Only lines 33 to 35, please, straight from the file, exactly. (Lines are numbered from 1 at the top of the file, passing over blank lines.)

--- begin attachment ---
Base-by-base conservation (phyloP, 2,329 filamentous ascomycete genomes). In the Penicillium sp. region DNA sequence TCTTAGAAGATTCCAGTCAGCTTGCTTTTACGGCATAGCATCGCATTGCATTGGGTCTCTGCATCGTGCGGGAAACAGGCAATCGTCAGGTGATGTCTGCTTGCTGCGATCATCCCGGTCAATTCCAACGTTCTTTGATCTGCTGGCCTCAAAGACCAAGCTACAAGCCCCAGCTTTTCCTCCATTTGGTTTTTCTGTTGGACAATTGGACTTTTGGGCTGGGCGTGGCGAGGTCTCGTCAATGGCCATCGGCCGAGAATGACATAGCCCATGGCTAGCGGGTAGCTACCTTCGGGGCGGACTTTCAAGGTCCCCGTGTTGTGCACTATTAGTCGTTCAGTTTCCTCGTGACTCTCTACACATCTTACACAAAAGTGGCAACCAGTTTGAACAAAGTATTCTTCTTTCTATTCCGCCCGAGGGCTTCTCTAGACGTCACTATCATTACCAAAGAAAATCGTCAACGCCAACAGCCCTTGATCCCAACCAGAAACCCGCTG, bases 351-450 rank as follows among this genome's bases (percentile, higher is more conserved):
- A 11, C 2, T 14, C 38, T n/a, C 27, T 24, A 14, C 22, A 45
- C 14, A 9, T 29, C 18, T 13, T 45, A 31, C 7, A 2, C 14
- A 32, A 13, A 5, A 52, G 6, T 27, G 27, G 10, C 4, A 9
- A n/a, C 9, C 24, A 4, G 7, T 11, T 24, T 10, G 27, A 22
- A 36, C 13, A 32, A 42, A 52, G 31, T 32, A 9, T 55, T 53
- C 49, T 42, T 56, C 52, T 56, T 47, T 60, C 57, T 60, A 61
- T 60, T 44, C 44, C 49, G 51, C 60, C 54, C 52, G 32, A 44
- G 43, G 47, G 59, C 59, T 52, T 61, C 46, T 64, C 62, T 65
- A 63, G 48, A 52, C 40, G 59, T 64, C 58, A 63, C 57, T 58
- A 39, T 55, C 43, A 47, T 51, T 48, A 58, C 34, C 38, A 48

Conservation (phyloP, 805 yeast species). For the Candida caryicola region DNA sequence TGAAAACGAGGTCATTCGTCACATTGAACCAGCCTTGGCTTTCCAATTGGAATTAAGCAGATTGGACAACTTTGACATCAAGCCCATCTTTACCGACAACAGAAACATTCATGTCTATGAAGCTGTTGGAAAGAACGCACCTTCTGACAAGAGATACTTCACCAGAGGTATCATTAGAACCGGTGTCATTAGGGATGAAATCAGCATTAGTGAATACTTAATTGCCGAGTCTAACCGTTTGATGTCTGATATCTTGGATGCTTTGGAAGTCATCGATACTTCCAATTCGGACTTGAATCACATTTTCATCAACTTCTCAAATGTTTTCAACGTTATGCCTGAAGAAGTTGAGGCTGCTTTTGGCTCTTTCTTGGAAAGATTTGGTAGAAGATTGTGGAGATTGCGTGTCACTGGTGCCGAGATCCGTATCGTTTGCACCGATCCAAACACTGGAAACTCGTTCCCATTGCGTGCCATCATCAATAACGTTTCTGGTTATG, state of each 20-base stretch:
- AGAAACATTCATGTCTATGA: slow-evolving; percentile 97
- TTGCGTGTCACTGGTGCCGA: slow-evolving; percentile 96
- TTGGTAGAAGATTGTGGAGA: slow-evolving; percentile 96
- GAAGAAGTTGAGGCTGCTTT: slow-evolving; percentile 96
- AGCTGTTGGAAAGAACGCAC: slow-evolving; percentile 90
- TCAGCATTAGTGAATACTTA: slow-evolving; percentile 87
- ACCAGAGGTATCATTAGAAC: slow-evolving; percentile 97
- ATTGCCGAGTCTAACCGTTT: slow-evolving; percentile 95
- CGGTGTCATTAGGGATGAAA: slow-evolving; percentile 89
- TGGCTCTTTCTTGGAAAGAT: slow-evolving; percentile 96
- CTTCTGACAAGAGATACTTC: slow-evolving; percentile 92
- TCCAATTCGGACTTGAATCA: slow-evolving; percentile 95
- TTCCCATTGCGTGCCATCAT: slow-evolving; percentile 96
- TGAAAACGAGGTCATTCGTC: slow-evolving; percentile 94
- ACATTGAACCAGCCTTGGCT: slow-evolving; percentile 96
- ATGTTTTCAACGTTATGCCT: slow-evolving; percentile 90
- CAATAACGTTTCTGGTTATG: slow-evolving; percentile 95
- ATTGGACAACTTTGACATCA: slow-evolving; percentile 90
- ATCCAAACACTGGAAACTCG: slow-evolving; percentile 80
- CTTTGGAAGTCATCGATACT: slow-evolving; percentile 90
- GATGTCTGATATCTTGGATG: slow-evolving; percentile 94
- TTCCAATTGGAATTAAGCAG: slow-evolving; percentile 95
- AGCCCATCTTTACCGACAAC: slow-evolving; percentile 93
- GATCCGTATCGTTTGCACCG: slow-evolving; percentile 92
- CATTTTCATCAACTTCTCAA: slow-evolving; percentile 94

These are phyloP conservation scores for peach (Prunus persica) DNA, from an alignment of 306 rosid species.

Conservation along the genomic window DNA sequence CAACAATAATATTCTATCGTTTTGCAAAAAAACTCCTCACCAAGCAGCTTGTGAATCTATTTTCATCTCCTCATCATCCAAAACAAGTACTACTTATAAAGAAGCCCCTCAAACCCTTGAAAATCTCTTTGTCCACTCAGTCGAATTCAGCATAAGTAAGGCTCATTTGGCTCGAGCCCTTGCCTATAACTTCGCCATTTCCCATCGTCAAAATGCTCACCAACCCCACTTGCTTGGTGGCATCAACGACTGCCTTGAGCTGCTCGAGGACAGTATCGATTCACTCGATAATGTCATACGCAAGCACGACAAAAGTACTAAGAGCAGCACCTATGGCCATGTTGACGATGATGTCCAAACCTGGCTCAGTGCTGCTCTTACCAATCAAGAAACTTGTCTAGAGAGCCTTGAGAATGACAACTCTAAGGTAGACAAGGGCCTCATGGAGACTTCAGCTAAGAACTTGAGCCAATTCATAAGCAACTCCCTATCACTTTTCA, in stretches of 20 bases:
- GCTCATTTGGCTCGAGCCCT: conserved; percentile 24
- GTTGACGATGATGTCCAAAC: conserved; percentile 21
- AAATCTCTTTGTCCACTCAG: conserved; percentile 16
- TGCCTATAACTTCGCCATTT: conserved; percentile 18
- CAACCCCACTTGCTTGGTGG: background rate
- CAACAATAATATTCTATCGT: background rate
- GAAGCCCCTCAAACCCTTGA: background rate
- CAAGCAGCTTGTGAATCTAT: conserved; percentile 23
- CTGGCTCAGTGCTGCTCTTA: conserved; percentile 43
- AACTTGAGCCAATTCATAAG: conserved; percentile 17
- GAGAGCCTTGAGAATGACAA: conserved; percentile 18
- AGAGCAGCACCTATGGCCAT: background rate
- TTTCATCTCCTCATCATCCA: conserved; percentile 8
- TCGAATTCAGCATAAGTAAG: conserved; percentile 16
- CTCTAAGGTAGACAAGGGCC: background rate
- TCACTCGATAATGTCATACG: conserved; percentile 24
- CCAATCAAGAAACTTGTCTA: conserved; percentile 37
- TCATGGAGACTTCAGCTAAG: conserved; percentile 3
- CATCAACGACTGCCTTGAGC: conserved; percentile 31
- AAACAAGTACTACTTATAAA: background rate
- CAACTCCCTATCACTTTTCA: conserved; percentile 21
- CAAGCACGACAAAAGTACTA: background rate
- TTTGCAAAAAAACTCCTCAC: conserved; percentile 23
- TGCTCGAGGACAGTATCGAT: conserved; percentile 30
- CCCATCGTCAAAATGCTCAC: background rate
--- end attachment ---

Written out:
- GATGTCTGATATCTTGGATG: slow-evolving; percentile 94
- TTCCAATTGGAATTAAGCAG: slow-evolving; percentile 95
- AGCCCATCTTTACCGACAAC: slow-evolving; percentile 93